Your question implies that the assignment is to write about a single chapter. The answer depends on the nature of the chapter.
A novel may be taught chapter by chapter, in which case what you are probably being expected to know are the details specific to the chapter--but never in isolation from the rest of the novel. The teacher is trying to ensure that you are actually reading the book (checking your knowledge by asking for details), but a good teacher will also want to know that you are grasping the significance of those details. As you are reading, watch for echoes of previous scenes and flag them as "foreshadowed" so that when you write so-and-so is squashed by a train you can add "as foreshadowed in the scene where . . ." Mark transitions in a character's growth by noting the character before-and-after, as in "so-and-so experiences a loss of innocence when she stumbles across the moose carcass, and she no longer appears in the hair ribbons she had worn since her adoption by Mrs. Caribou." A second reading is always helpful, as you are bound to miss things that take on importance only with hindsight. And, yes, following up with critical discussion--either with people you know or with analysis offered by places such as enotes--can bring a story to life by revealing levels of meaning you may not see on your own.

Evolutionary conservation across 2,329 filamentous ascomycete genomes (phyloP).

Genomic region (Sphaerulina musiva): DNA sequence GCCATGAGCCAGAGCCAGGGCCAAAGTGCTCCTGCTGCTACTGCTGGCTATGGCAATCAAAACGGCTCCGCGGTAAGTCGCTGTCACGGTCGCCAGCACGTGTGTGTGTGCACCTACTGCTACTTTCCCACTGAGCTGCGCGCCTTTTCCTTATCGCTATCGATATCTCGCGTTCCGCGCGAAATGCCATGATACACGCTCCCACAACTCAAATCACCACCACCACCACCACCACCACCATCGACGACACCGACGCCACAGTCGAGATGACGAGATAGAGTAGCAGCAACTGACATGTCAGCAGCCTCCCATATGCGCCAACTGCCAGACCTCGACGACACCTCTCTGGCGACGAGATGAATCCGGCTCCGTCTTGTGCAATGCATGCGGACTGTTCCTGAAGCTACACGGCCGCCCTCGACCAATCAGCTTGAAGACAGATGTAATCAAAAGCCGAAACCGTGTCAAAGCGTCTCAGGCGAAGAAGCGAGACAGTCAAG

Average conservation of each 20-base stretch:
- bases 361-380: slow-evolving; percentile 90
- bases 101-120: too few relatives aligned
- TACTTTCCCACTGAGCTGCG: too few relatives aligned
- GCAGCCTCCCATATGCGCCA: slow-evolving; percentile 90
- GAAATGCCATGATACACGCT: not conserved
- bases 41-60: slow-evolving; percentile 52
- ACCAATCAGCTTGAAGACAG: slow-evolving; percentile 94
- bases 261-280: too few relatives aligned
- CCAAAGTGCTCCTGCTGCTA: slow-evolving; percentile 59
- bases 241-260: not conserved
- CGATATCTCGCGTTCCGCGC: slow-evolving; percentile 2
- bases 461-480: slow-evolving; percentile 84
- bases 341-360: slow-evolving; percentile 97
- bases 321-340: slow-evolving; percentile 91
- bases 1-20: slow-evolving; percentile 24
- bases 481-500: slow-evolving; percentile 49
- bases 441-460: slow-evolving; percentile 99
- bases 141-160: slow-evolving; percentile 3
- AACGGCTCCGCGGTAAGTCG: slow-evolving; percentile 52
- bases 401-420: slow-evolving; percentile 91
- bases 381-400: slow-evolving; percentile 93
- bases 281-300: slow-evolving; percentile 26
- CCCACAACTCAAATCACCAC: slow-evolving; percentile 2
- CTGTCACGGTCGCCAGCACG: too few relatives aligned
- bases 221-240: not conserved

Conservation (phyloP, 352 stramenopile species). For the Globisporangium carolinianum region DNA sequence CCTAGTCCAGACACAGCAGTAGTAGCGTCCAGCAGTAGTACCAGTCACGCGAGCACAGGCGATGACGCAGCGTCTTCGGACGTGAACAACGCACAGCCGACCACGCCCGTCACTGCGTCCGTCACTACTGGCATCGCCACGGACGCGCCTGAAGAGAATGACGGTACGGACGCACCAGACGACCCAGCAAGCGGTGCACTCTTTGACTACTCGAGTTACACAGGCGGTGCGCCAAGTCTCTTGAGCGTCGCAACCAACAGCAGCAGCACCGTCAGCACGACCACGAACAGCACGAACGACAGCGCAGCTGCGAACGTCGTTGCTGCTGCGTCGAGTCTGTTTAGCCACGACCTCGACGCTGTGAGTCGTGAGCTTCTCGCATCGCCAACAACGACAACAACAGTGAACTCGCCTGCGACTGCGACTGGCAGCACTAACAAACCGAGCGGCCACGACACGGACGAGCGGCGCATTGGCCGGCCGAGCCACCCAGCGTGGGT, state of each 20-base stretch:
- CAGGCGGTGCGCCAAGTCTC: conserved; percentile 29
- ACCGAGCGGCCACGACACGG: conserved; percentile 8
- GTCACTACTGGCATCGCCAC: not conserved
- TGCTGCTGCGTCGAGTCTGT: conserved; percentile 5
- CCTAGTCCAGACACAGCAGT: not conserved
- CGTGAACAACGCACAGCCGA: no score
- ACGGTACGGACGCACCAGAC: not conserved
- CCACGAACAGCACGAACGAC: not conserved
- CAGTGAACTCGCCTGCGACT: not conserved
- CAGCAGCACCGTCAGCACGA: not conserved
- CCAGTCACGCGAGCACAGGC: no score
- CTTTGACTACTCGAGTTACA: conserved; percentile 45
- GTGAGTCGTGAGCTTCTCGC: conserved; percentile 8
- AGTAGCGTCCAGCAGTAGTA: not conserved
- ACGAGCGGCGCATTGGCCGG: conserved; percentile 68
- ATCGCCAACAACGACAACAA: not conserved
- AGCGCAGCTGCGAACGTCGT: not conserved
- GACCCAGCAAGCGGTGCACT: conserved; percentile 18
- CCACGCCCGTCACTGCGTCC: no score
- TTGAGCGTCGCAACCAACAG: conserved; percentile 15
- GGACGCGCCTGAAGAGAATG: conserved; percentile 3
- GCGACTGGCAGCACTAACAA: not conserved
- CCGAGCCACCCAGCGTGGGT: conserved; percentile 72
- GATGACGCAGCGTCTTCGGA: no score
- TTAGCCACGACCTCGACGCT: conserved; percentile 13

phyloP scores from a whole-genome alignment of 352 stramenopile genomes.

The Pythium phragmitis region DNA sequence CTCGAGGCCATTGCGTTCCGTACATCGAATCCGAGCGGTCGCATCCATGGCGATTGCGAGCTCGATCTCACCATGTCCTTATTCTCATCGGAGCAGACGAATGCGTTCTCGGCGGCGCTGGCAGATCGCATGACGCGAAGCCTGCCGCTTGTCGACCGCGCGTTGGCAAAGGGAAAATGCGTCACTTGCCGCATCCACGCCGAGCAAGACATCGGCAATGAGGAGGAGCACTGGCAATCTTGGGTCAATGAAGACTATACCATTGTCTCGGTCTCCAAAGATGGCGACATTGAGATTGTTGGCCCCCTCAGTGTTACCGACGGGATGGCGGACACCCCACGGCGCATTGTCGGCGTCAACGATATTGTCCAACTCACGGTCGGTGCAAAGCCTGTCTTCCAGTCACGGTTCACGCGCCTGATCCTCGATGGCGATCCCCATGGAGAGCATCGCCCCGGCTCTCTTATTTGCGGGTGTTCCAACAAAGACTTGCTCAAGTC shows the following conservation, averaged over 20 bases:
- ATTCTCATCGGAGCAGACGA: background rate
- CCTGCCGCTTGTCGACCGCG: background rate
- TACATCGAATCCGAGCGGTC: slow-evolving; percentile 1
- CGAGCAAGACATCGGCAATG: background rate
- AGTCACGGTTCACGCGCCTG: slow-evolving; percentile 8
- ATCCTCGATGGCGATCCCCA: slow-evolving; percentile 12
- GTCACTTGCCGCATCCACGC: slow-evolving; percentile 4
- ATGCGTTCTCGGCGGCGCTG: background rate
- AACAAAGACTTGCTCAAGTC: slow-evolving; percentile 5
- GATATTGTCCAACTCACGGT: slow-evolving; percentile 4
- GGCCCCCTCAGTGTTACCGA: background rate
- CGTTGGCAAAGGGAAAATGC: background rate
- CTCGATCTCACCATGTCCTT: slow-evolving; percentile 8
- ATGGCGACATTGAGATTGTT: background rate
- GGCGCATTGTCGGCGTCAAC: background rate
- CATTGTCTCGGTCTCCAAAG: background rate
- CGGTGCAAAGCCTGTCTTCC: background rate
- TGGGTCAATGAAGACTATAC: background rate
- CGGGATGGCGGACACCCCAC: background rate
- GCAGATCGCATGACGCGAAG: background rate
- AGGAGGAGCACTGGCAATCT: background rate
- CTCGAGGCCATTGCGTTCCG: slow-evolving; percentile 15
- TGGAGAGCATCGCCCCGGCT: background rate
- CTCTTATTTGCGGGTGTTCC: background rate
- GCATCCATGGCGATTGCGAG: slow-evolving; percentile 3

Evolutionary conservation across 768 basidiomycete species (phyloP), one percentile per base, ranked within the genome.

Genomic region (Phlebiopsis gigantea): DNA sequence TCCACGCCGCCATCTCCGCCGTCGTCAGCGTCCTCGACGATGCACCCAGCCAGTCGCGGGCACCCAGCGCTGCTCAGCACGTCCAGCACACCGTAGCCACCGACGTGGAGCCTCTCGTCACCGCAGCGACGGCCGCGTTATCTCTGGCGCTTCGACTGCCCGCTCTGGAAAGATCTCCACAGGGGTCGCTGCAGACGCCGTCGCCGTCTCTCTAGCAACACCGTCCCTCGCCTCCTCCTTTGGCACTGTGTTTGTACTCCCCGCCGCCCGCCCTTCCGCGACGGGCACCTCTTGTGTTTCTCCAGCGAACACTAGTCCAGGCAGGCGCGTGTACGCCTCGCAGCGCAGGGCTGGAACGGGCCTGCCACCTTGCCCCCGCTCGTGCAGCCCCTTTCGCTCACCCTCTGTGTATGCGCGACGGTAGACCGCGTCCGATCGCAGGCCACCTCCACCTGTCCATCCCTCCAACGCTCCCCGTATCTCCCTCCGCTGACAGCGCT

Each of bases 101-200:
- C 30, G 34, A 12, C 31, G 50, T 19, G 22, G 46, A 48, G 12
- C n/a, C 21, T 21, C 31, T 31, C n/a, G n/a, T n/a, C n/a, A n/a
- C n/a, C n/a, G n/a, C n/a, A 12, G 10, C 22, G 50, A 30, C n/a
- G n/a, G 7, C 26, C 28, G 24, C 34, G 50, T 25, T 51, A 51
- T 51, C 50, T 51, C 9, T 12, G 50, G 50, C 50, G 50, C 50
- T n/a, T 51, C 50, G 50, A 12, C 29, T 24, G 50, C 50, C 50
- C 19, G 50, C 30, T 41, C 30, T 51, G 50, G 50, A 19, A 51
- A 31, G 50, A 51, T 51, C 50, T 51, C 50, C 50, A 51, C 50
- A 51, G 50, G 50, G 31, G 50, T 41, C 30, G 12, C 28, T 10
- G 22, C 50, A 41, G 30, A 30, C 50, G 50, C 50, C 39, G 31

If by chapter you mean a textbook chapter, that's a little different. A literature textbook may focus on a short story or fragment of a longer work and come with all kinds of annotations and study guides. By all means, learn the chapter. It helps sometimes to read the study questions first so that you can keep an eye out for the answers as you read--but yes, you must read the literary work being extracted. Textbooks are organized, and the purpose of the story, as it is situated in the book, determines what the teacher wants you to learn from it. So if you read "The Bishop's Candlesticks" in a unit on transitional incidents in character development, you are going to be asked to focus on the hardened criminal before vs the softened penitent after. This chapter extracted from Les Miserables is far richer in all kinds of literary angles, but in your paper concentrate on what you are being asked to learn from this unit chapter.
Later, when you need to write a paper comparing and contrasting the use of symbolism in two different works you have read, you can pull out the candlesticks and the dead moose and show how one destroyed innocence and the other restored it. Having read the stories (instead of merely gleaning what you need to fudge your way through a paper) gives you an accumulated store from which you can pick and choose what you need, not just to pass a test but also to be a smarter, savvier, more thoughtful person.